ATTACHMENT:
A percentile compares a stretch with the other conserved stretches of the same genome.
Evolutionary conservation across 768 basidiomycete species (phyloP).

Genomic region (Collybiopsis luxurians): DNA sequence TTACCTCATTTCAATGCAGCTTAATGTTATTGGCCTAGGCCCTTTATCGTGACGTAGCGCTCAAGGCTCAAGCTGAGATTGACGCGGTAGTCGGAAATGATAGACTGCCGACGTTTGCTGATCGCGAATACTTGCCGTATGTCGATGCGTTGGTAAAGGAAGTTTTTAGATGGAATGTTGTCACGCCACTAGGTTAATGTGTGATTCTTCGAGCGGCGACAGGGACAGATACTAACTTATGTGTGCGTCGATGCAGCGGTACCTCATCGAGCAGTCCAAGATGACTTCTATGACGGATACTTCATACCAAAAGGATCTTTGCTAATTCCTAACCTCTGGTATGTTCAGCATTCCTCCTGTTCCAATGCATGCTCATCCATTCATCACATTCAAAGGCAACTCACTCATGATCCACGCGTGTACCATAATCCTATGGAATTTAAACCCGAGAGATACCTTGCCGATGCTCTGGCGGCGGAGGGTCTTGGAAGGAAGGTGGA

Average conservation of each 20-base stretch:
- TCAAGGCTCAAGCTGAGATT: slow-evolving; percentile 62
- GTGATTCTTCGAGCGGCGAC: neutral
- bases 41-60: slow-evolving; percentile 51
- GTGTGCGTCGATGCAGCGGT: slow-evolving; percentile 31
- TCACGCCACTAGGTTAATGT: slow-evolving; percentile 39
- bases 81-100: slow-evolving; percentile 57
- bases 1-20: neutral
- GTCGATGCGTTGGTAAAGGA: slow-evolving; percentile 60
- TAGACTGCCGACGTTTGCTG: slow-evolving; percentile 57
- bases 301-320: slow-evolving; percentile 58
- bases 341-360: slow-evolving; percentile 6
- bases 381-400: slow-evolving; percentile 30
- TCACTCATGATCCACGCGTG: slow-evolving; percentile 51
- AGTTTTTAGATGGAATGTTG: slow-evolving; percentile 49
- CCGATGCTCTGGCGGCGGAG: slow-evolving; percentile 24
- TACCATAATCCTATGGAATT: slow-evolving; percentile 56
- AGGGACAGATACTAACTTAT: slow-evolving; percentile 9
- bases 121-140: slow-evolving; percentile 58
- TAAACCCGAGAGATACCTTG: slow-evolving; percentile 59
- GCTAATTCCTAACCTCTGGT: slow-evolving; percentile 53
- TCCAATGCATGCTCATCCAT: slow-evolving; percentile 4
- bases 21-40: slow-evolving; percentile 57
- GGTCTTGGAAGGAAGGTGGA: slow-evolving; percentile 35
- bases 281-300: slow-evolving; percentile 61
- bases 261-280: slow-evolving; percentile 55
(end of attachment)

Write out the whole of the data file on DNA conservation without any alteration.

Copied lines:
A percentile compares a stretch with the other conserved stretches of the same genome.
Evolutionary conservation across 768 basidiomycete species (phyloP).

Genomic region (Collybiopsis luxurians): DNA sequence TTACCTCATTTCAATGCAGCTTAATGTTATTGGCCTAGGCCCTTTATCGTGACGTAGCGCTCAAGGCTCAAGCTGAGATTGACGCGGTAGTCGGAAATGATAGACTGCCGACGTTTGCTGATCGCGAATACTTGCCGTATGTCGATGCGTTGGTAAAGGAAGTTTTTAGATGGAATGTTGTCACGCCACTAGGTTAATGTGTGATTCTTCGAGCGGCGACAGGGACAGATACTAACTTATGTGTGCGTCGATGCAGCGGTACCTCATCGAGCAGTCCAAGATGACTTCTATGACGGATACTTCATACCAAAAGGATCTTTGCTAATTCCTAACCTCTGGTATGTTCAGCATTCCTCCTGTTCCAATGCATGCTCATCCATTCATCACATTCAAAGGCAACTCACTCATGATCCACGCGTGTACCATAATCCTATGGAATTTAAACCCGAGAGATACCTTGCCGATGCTCTGGCGGCGGAGGGTCTTGGAAGGAAGGTGGA

Average conservation of each 20-base stretch:
- TCAAGGCTCAAGCTGAGATT: slow-evolving; percentile 62
- GTGATTCTTCGAGCGGCGAC: neutral
- bases 41-60: slow-evolving; percentile 51
- GTGTGCGTCGATGCAGCGGT: slow-evolving; percentile 31
- TCACGCCACTAGGTTAATGT: slow-evolving; percentile 39
- bases 81-100: slow-evolving; percentile 57
- bases 1-20: neutral
- GTCGATGCGTTGGTAAAGGA: slow-evolving; percentile 60
- TAGACTGCCGACGTTTGCTG: slow-evolving; percentile 57
- bases 301-320: slow-evolving; percentile 58
- bases 341-360: slow-evolving; percentile 6
- bases 381-400: slow-evolving; percentile 30
- TCACTCATGATCCACGCGTG: slow-evolving; percentile 51
- AGTTTTTAGATGGAATGTTG: slow-evolving; percentile 49
- CCGATGCTCTGGCGGCGGAG: slow-evolving; percentile 24
- TACCATAATCCTATGGAATT: slow-evolving; percentile 56
- AGGGACAGATACTAACTTAT: slow-evolving; percentile 9
- bases 121-140: slow-evolving; percentile 58
- TAAACCCGAGAGATACCTTG: slow-evolving; percentile 59
- GCTAATTCCTAACCTCTGGT: slow-evolving; percentile 53
- TCCAATGCATGCTCATCCAT: slow-evolving; percentile 4
- bases 21-40: slow-evolving; percentile 57
- GGTCTTGGAAGGAAGGTGGA: slow-evolving; percentile 35
- bases 281-300: slow-evolving; percentile 61
- bases 261-280: slow-evolving; percentile 55